I use my one permitted question to the panel to ask if any of the characters, most especially Peach, who has come to represent the tired notion of damsel in distress, have been specifically evolved in the design of this game.
Miyamoto said that each character would appeal to a different type of player. “Toad is good for people who like speed-runs,” he said. Motokura addressed the specific of Peach. “Because this game is for a broad audience we try not to focus too much on individual storylines,” he said. “But I am happy to say that because Peach is part of the adventure she has slightly different role. She is much more involved and active that she has been in the past, perhaps.”
Not exactly a deep answer, but a very Nintendo answer. Many of the replies to questions end in the formula that “we hope that everyone will enjoy this,” a blandishment, but also a central tenet to the Nintendo faith.
Because, make no mistake, Nintendo is a cult. I do not say this unkindly. It is a cult that has given the world much entertainment and happiness in return for unimaginable riches. But it is a tightly controlled organization that sticks rigidly to its principles, and to its script.
If you walk through any game industry office you’ll see lots of that firm’s icons in posters and statues and toys. But you’ll also see a variety of other stuff too. At Nintendo, there is only Nintendo on display, everywhere, with an intense devotion that cannot be faked. I have a strong suspicion that this is entirely voluntary and organic by the staff. You only get to be a part of this if you are already an adherent.
Nintendo is not the sort of company that rolls out execs to chew the fat and muse poetic about the issues of the day. Miyamoto, Koizumi and Motokura talked to the media to deliver a finely tuned message, which is that anyone who has ever loved a Mario game is likely to be pleased by what Super Mario 3D World has to offer. On this evidence, their pitch looks entirely plausible.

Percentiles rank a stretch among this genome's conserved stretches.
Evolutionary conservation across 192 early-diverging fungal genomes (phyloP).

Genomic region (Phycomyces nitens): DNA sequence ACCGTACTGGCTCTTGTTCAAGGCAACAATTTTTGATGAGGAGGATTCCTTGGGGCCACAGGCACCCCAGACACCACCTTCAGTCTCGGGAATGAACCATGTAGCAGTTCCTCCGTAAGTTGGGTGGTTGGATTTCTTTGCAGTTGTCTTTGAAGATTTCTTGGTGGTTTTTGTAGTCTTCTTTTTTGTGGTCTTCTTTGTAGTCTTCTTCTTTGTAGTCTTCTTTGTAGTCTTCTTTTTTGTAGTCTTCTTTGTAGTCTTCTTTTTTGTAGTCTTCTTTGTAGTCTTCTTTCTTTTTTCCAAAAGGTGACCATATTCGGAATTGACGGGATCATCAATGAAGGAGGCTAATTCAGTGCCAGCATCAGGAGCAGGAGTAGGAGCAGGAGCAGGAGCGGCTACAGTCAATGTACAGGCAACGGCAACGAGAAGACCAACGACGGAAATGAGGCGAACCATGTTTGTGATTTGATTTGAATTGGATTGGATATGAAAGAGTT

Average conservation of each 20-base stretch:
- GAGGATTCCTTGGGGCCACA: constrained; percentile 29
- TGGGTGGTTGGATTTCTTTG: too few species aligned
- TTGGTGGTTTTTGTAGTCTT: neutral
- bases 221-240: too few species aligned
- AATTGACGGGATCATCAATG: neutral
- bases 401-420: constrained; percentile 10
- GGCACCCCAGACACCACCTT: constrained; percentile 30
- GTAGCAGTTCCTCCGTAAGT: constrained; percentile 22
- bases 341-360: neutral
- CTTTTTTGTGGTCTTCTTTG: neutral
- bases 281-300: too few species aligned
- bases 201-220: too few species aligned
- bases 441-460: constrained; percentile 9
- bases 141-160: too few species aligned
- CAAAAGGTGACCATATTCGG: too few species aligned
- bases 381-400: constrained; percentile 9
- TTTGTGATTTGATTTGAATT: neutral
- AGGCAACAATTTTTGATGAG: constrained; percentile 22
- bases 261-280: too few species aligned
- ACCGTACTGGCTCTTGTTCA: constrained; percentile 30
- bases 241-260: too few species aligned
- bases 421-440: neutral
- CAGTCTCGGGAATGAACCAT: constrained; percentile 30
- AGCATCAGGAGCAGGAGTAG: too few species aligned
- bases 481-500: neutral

“The charm of a 3D Mario world comes from the ability to live freely and do all the fun actions,” said Miyamoto. “Some people find those games too hard, they have difficulty with the orientation of themselves. And on the other side, while [2D] sideways strollers are fun, some of people have had enough of that which is why we are offering something that combines the best of the two.”
Super Mario 3D World is a Mario platform game. For all its pipes and badges and cat-suits, it has a lot to live up to. Nevertheless, this is a game that is likely to set a new standard for 3D, multiplayer, social platforming.
We reporters visiting Nintendo earlier this week were not permitted to ask anything not directly pertinent to the game itself, but the question of whether this Mario has enough charm and originality to carry an entire hardware platform, as many Mario games have done in the past, is a something that Nintendo must face squarely in the year ahead.